Key Survey Results

Mail survey respondent age follows a normal distribution, ranging from 15 to 85 (mean of 57.7, which is indicative of Webb’s popularity as a retirement destination): 62.2% are male. Of the 88 people who fish, 78.8% are male, suggesting that fishing is a gendered practice in Webb, although more males returned the survey than females. Six of the 148 respondents (4.1%) are seasonal residents. In general, the respondents are conservative politically, and 95.9% participate regularly in at least one outdoor activity: 79.1% of respondents hike, 48.0% fish regularly, 59.5% have gone fishing at least once, and 49.3% actively garden. Close to 90% of respondents strongly or moderately agree that they are familiar with the concept of invasive species. Seventy respondents (47.3%) include invasive species in their top three natural resource concerns and 44.9% spend time or money towards the eradication of invasive species.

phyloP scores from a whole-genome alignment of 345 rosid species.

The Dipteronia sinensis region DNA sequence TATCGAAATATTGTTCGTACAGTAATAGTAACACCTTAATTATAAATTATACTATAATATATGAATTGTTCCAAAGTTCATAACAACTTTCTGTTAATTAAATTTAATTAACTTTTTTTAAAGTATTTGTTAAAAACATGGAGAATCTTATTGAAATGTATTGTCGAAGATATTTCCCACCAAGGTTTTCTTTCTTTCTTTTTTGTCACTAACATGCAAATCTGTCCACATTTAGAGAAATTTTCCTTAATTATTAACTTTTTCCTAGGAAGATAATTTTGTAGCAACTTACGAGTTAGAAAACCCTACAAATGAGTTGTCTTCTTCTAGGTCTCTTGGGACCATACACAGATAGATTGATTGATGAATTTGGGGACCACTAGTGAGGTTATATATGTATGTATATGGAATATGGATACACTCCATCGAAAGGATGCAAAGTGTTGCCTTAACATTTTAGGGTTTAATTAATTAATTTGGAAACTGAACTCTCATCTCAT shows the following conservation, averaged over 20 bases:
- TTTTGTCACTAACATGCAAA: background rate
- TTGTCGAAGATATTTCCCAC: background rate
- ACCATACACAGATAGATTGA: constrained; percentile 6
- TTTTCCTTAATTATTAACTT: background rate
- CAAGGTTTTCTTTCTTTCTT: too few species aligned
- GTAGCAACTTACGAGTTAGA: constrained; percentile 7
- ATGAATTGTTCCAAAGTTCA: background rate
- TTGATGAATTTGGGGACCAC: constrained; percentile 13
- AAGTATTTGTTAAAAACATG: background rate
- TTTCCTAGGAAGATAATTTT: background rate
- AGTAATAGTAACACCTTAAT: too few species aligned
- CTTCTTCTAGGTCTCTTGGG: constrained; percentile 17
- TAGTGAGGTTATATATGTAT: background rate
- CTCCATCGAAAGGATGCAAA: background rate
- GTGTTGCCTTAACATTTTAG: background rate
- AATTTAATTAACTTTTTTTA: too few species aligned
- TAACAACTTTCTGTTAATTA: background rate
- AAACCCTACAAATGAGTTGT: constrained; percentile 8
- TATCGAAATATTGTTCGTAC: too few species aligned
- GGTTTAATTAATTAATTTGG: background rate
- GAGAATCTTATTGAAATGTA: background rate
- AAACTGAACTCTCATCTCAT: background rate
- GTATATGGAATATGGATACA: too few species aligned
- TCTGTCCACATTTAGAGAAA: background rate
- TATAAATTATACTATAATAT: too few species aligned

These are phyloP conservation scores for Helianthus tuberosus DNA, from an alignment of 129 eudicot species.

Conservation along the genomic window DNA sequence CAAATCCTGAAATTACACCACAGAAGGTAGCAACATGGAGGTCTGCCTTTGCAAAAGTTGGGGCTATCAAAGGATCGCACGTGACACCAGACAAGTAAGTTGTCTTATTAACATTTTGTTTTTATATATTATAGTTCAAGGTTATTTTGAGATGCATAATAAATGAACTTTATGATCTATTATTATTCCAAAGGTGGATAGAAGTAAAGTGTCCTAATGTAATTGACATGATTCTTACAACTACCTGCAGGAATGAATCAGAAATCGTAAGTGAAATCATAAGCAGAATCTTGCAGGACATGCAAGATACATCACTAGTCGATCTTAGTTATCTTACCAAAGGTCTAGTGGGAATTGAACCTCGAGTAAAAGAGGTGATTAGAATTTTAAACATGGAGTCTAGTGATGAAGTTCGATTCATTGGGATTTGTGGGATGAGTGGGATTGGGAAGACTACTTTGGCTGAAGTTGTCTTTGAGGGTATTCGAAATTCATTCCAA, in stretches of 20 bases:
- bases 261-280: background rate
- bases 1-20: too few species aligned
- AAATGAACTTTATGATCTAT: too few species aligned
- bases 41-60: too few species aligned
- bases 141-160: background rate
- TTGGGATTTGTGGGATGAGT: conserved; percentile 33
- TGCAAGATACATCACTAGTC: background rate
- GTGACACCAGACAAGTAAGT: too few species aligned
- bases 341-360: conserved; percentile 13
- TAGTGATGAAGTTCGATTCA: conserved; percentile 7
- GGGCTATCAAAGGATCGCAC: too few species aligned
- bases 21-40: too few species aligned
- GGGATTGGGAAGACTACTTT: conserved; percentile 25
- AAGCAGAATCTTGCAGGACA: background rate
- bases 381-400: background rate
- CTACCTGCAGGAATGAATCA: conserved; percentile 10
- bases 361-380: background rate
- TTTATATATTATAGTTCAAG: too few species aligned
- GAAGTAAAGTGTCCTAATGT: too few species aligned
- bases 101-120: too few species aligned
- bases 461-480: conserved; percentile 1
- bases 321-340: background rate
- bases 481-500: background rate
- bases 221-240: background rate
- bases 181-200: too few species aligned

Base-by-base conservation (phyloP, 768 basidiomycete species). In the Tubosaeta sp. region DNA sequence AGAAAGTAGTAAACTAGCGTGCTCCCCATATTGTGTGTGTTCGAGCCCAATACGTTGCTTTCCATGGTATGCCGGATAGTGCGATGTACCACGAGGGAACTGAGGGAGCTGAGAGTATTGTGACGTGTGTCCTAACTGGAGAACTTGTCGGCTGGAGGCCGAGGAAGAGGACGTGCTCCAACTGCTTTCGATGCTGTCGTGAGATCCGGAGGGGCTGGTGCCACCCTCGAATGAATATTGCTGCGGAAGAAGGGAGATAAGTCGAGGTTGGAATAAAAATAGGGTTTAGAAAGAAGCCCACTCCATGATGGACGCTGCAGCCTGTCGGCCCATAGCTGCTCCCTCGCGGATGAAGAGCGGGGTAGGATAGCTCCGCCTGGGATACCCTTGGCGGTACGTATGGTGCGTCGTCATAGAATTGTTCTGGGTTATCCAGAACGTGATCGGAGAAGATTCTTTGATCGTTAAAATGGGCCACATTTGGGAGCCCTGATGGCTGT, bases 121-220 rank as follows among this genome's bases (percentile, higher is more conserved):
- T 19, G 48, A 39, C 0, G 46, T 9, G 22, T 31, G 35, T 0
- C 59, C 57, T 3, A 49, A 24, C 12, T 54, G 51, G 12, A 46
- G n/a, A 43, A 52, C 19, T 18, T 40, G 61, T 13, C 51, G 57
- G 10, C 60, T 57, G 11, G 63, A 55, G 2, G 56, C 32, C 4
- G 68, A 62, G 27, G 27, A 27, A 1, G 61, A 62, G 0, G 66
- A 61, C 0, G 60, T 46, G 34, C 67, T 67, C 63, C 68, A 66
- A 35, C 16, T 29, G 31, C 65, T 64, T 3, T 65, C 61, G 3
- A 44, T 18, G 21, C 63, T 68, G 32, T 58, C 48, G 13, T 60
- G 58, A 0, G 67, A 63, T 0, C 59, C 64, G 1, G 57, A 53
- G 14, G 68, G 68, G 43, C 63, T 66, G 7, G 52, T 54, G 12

Analysis of the survey data yields mixed results: only the background variables of age, gender, and education influence the intervening variables of outdoor recreation and land management experience in Webb (Fig. 4). A greater number of outdoor experiences increase environmental knowledge and, especially, familiarity with invasive species. Land management experience also increases invasive species knowledge. Political views influence environmental attitudes about climate change, but are not significantly correlated with attitudes towards invasive species. While respondents are active in the outdoors, and familiarity with invasive species and other environmental issues is high, recognition of earthworms as invasive species is low (17% of respondents).
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Fig. 4